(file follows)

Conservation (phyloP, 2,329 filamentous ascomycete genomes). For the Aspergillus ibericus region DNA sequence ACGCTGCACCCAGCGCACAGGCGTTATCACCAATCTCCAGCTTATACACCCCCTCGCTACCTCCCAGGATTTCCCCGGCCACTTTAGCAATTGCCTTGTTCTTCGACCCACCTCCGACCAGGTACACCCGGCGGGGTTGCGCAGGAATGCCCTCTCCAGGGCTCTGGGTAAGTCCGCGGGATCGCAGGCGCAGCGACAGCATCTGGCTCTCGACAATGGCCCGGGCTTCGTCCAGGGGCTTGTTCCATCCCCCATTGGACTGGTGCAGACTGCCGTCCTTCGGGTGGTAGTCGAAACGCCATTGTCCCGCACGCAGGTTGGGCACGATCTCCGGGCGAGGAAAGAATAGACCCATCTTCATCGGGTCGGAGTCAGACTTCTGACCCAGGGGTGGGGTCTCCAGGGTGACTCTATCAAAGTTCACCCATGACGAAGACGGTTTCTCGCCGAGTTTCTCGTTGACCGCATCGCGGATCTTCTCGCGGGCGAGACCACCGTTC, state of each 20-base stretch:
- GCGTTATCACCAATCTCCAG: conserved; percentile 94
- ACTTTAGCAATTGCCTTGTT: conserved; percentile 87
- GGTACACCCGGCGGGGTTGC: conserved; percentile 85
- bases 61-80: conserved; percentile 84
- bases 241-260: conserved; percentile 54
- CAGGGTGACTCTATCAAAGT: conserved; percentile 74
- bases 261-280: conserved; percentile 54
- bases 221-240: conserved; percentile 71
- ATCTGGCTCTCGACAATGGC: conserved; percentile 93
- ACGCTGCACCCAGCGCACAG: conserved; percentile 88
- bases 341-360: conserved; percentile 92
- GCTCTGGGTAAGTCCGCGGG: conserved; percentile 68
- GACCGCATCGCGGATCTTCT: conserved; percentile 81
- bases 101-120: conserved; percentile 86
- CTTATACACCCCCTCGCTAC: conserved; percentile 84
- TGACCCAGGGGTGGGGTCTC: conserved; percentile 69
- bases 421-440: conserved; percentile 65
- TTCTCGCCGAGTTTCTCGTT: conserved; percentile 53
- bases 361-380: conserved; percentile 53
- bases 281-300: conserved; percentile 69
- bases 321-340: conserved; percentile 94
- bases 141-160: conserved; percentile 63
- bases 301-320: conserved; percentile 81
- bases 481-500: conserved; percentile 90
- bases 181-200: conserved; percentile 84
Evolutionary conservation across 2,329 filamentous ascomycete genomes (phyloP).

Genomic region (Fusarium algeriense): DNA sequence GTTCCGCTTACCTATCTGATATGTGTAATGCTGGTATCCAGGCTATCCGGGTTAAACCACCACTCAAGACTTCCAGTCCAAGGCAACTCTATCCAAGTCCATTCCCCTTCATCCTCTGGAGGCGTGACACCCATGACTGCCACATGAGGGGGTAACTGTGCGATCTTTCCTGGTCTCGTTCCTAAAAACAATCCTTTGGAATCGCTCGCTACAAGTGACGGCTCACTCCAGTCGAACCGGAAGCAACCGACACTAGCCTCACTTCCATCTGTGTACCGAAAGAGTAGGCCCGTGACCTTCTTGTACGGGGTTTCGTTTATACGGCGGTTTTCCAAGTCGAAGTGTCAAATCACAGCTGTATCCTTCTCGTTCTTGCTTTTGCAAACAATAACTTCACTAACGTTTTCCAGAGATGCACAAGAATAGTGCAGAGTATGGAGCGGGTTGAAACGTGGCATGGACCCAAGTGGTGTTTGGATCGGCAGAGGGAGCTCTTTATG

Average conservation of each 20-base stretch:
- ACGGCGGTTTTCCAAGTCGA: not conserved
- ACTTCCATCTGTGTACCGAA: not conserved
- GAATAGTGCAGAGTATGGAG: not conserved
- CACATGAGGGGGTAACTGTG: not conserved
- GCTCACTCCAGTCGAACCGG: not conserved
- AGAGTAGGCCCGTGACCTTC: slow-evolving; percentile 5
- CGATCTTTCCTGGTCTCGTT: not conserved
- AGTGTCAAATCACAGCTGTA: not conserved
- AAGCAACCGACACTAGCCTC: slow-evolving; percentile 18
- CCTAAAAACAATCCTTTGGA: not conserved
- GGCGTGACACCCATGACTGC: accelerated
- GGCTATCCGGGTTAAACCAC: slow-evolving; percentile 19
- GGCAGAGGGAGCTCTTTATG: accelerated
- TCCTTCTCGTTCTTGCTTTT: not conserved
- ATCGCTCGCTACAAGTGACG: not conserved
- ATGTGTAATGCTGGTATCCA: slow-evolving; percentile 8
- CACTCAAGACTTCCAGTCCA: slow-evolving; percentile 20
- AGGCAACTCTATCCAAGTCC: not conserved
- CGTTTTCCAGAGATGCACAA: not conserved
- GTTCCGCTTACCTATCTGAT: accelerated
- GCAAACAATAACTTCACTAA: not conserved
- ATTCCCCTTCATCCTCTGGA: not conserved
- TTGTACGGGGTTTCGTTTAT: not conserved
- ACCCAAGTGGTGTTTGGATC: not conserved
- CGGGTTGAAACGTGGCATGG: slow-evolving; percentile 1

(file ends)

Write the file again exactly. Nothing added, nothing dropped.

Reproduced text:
Conservation (phyloP, 2,329 filamentous ascomycete genomes). For the Aspergillus ibericus region DNA sequence ACGCTGCACCCAGCGCACAGGCGTTATCACCAATCTCCAGCTTATACACCCCCTCGCTACCTCCCAGGATTTCCCCGGCCACTTTAGCAATTGCCTTGTTCTTCGACCCACCTCCGACCAGGTACACCCGGCGGGGTTGCGCAGGAATGCCCTCTCCAGGGCTCTGGGTAAGTCCGCGGGATCGCAGGCGCAGCGACAGCATCTGGCTCTCGACAATGGCCCGGGCTTCGTCCAGGGGCTTGTTCCATCCCCCATTGGACTGGTGCAGACTGCCGTCCTTCGGGTGGTAGTCGAAACGCCATTGTCCCGCACGCAGGTTGGGCACGATCTCCGGGCGAGGAAAGAATAGACCCATCTTCATCGGGTCGGAGTCAGACTTCTGACCCAGGGGTGGGGTCTCCAGGGTGACTCTATCAAAGTTCACCCATGACGAAGACGGTTTCTCGCCGAGTTTCTCGTTGACCGCATCGCGGATCTTCTCGCGGGCGAGACCACCGTTC, state of each 20-base stretch:
- GCGTTATCACCAATCTCCAG: conserved; percentile 94
- ACTTTAGCAATTGCCTTGTT: conserved; percentile 87
- GGTACACCCGGCGGGGTTGC: conserved; percentile 85
- bases 61-80: conserved; percentile 84
- bases 241-260: conserved; percentile 54
- CAGGGTGACTCTATCAAAGT: conserved; percentile 74
- bases 261-280: conserved; percentile 54
- bases 221-240: conserved; percentile 71
- ATCTGGCTCTCGACAATGGC: conserved; percentile 93
- ACGCTGCACCCAGCGCACAG: conserved; percentile 88
- bases 341-360: conserved; percentile 92
- GCTCTGGGTAAGTCCGCGGG: conserved; percentile 68
- GACCGCATCGCGGATCTTCT: conserved; percentile 81
- bases 101-120: conserved; percentile 86
- CTTATACACCCCCTCGCTAC: conserved; percentile 84
- TGACCCAGGGGTGGGGTCTC: conserved; percentile 69
- bases 421-440: conserved; percentile 65
- TTCTCGCCGAGTTTCTCGTT: conserved; percentile 53
- bases 361-380: conserved; percentile 53
- bases 281-300: conserved; percentile 69
- bases 321-340: conserved; percentile 94
- bases 141-160: conserved; percentile 63
- bases 301-320: conserved; percentile 81
- bases 481-500: conserved; percentile 90
- bases 181-200: conserved; percentile 84
Evolutionary conservation across 2,329 filamentous ascomycete genomes (phyloP).

Genomic region (Fusarium algeriense): DNA sequence GTTCCGCTTACCTATCTGATATGTGTAATGCTGGTATCCAGGCTATCCGGGTTAAACCACCACTCAAGACTTCCAGTCCAAGGCAACTCTATCCAAGTCCATTCCCCTTCATCCTCTGGAGGCGTGACACCCATGACTGCCACATGAGGGGGTAACTGTGCGATCTTTCCTGGTCTCGTTCCTAAAAACAATCCTTTGGAATCGCTCGCTACAAGTGACGGCTCACTCCAGTCGAACCGGAAGCAACCGACACTAGCCTCACTTCCATCTGTGTACCGAAAGAGTAGGCCCGTGACCTTCTTGTACGGGGTTTCGTTTATACGGCGGTTTTCCAAGTCGAAGTGTCAAATCACAGCTGTATCCTTCTCGTTCTTGCTTTTGCAAACAATAACTTCACTAACGTTTTCCAGAGATGCACAAGAATAGTGCAGAGTATGGAGCGGGTTGAAACGTGGCATGGACCCAAGTGGTGTTTGGATCGGCAGAGGGAGCTCTTTATG

Average conservation of each 20-base stretch:
- ACGGCGGTTTTCCAAGTCGA: not conserved
- ACTTCCATCTGTGTACCGAA: not conserved
- GAATAGTGCAGAGTATGGAG: not conserved
- CACATGAGGGGGTAACTGTG: not conserved
- GCTCACTCCAGTCGAACCGG: not conserved
- AGAGTAGGCCCGTGACCTTC: slow-evolving; percentile 5
- CGATCTTTCCTGGTCTCGTT: not conserved
- AGTGTCAAATCACAGCTGTA: not conserved
- AAGCAACCGACACTAGCCTC: slow-evolving; percentile 18
- CCTAAAAACAATCCTTTGGA: not conserved
- GGCGTGACACCCATGACTGC: accelerated
- GGCTATCCGGGTTAAACCAC: slow-evolving; percentile 19
- GGCAGAGGGAGCTCTTTATG: accelerated
- TCCTTCTCGTTCTTGCTTTT: not conserved
- ATCGCTCGCTACAAGTGACG: not conserved
- ATGTGTAATGCTGGTATCCA: slow-evolving; percentile 8
- CACTCAAGACTTCCAGTCCA: slow-evolving; percentile 20
- AGGCAACTCTATCCAAGTCC: not conserved
- CGTTTTCCAGAGATGCACAA: not conserved
- GTTCCGCTTACCTATCTGAT: accelerated
- GCAAACAATAACTTCACTAA: not conserved
- ATTCCCCTTCATCCTCTGGA: not conserved
- TTGTACGGGGTTTCGTTTAT: not conserved
- ACCCAAGTGGTGTTTGGATC: not conserved
- CGGGTTGAAACGTGGCATGG: slow-evolving; percentile 1